“Congratulations, you’re ready to be a doctor. You’ve learned how to blame the patient first,” said the attending physician. He had asked me – a fourth-year medical student – why I thought our patient was not responding to the medication he had been prescribed. “He may be non-compliant,” I responded. My intern and resident nodded approvingly. But George, the attending physician, clearly did not agree. I was mortified, and I could tell from the awkward silence in the work room that everyone else was as well. This wasn’t, after all, an indictment of me. I was merely saying what I had learned, what I had heard these and many other teachers and colleagues say countless times. George was criticizing our entire system.
We then had a discussion of all the other reasons the patient may not be responding. It could be the dose was wrong, or there were unacceptable side effects, or we had made an incorrect diagnosis, or the medication was unaffordable. None of these implied the patient was at fault. None was nearly as judgmental as that term “non-compliant.”
This was 33 years ago, and as you can tell the lesson was emblazoned in my memory. We have come a long way as an industry in being more patient-centered – or at least talking that way. But the healthcare system is still set up largely for the convenience and benefit of the providers. And we are still too quick to put the onus on patients and families when things don’t work out. Years later, a medical student was presenting to me when he said the patient’s mother was “a poor historian.” She was using a phrase that is used very commonly by healthcare providers when a patient’s description of symptoms is difficult to follow. I paused and pointed out that a historian is one who writes history. He or she uses a variety of primary sources – documents, artifacts, verbal accounts – to develop a coherent historical narrative of events. In healthcare, we are the historians, and the patient is the primary source. It is our job to understand them and make sense of their medical narrative. If we fail to do so, then we are the ones to blame, the “poor historians.”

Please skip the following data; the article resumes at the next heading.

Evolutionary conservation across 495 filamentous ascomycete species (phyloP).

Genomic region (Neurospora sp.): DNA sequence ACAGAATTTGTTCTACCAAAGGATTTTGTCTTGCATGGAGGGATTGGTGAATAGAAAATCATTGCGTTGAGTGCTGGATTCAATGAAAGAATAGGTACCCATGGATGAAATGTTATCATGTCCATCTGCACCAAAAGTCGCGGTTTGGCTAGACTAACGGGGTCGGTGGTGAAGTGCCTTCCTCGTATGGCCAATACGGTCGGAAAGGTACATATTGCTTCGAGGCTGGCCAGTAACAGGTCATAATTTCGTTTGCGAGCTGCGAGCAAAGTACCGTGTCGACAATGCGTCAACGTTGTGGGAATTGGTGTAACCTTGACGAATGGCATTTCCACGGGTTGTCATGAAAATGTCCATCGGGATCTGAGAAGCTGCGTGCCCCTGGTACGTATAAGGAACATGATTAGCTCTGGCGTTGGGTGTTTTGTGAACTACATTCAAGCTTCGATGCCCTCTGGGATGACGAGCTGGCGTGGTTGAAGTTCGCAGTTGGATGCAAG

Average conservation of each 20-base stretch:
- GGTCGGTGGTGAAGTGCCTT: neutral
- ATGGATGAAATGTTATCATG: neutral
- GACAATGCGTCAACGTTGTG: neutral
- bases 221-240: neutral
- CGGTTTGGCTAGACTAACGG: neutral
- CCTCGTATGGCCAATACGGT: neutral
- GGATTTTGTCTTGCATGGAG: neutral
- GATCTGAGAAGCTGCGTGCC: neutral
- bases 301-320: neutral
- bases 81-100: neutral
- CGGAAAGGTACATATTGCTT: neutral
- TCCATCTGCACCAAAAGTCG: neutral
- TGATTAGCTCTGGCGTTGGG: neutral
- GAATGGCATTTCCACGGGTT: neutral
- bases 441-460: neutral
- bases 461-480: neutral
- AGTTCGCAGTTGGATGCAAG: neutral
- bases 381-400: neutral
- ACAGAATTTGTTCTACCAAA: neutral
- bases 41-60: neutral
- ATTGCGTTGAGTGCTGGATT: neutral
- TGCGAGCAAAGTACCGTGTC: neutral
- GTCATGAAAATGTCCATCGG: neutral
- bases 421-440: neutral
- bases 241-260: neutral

That failure can lead to adverse consequences for the patient, and blaming them prevents a resolution. Take, for instance, “no shows” – when a patient does not come in for a scheduled appointment. The term itself is somewhat denigrating, and we typically view the consequence only from the provider perspective, such as decreased productivity or wasted resources. We rarely think of it from the perspective of the patient: a lost opportunity to engage with their provider to address their health needs. It might mean a delayed diagnosis, or a missed immunization or medication refill. And our typical approach is to assume it was due to a failure on the part of the patient to remember they had an appointment. The most common way to address missed appointments is through mail, phone, or text reminders. Again, it’s blaming the patient, for either having a poor memory or lack of manners. But what if the issue isn’t that the patient forgot? What if they tried to take time off from work but couldn’t? Or their transportation never materialized? Or they didn’t have the money for the co-pay? Or they didn’t understand the appointment instructions because they were written in a language they don’t read?
Missed appointments are a potential source of health inequities. National research, as well as our own data, show that a variety of marginalized groups are more likely to miss appointments than whites. As with other health disparities, we have an obligation to understand and address the reasons behind these differences. Equity demands that we help patients, not blame them.